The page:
Recently I had someone tell me that they would not pay someone 2 cents per square inch to simply push a button (my cost is less than that).  I get that someone might think that is all that goes into longarm quilting using a computerized robotic quilting machine like mine.  Especially when you see it running all by itself.  However, there is a lot more to it than that.  So I got to thinking I should list all the steps I take from start to finish when working on someone's quilt.  So here you go:
1.  Receive you quilt, update my computer, contact customer to make sure I have all the info I need.  Typically discuss pattern choice, thread color, pattern density, and any issues I might see.  This can take about 30-45 minutes.
2.  Measure the quilt top, cut the batting I need.  Oil and clean the machine and load the thread including the bobbin.  Then I load the quilt back by pinning it to the leaders on the machine frame.  Then I baste stitch the batting and the quilt top to the backing fabric all the way around and across the middle as needed.  This holds the quilt pieces in place so they do not move around during the quilting process and while rolling the quilt.  This can take up to an hour easily.
3.  Load the quilt pattern into the computer and lay it out on the screen to fit the actual quilt top size.  Make any adjustments needed to make sure the pattern will fit and be the density required.  This can take about 15 minutes.
4.  Now I can push the button to start quilting.  Depending on the pattern chosen and the size of the quilt the actual quilting process can take between 1 to 6 hours.  During that time I am watching the machine progress like a hawk.  I am looking for loose fabric that can fold over when the stitches come across.  I am watching for any irregular stitches where the machine tension might need to be adjusted.  After each pass of the quilting process I roll the quilt down about 20-24 inches and make sure the next pass lines up correctly on the computer and that the machine needle corresponds with what the computer says.  Several times during the quilting process I will need to change the bobbin and make sure the stitching starts in the correct location after the bobbin change.  This entire process probably averages about 3.5 hours.
5.  When the quilting is finished I take the quilt off the machine and typically trim away the edges removing the excess backing and batting material.  If the customer has requested machine binding (about 1/2 do), I prepare the binding fabric by cutting it to the proper lengths, ironing it, and then sewing it around the edges of the quilt.  This can take at least 1 hour.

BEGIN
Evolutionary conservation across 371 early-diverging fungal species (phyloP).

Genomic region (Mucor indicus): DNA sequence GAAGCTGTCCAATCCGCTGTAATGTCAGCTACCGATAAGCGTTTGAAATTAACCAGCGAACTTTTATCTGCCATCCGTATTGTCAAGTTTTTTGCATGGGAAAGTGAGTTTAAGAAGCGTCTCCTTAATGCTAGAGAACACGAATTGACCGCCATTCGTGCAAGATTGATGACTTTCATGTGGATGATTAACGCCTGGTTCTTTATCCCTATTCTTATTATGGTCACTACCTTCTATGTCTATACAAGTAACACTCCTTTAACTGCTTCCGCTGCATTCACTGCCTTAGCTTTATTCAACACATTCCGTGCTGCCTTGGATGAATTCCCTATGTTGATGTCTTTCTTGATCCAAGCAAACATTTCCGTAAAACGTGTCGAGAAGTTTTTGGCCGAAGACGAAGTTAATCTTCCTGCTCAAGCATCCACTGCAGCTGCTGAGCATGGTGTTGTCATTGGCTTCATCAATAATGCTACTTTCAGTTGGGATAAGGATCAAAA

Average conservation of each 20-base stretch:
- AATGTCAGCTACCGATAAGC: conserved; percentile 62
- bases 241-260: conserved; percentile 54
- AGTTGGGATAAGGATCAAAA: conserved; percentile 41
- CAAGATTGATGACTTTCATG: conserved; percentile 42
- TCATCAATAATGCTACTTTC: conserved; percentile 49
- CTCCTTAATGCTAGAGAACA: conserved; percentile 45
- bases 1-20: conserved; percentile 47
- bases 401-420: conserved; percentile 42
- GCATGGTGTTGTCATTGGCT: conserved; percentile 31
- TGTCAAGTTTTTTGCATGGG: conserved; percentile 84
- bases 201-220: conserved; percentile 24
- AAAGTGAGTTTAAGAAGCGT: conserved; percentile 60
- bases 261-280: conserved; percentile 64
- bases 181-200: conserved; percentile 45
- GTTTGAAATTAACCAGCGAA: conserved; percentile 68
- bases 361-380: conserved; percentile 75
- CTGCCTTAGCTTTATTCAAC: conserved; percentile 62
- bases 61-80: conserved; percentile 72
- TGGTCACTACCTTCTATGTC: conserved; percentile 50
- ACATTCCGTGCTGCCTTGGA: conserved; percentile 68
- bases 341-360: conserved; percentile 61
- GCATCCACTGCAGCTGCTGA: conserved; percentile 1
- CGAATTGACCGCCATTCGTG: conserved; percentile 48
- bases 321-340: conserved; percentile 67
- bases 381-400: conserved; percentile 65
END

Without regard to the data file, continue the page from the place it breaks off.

6.  Once the quilt is completed I hang it up and take pictures to be attached to the customer's invoice.  I want them to see what they are paying for.  Then I prepare a detailed invoice.  If the quilt is to be mailed I put it in a plastic zippered bag and then in a box.  I weigh it with a postage scale and input the address and weight and box size into the computer and get shipping costs from both the Post Office and UPS.  I print the appropriate mailing label and send the invoice.  Once the customer pays the invoice I take the box to the post Office or UPS Store.  This process can take about 1.5 hours.  
So the typical quilt can take approximately 8 hours to complete and sometimes up to 12 hours.  That seems to be the case as I average about 2 quilts per day and I have two quilting machines.  A new machine like mine today will cost about $45,000.  Then you need a place to put it, lots of thread and batting and a good sewing machine for doing binding.  There are many incidentals like an iron, ironing board, needles (I use one per quilt), many pairs of scissors, a good bobbin winder ($350), a large work table (mine is 5' X 5').  I also need to maintain a website, Facebook page, an Etsy store, and Google My Business site.  I get lots of text messages and phone calls also.  
This is certainly not meant to complain in any way.  I love what I do!  I just wanted to point out that a whole lot more goes into longarm quilting than just pushing a button, and that button is very expensive.  Thanks for taking the time to read this!

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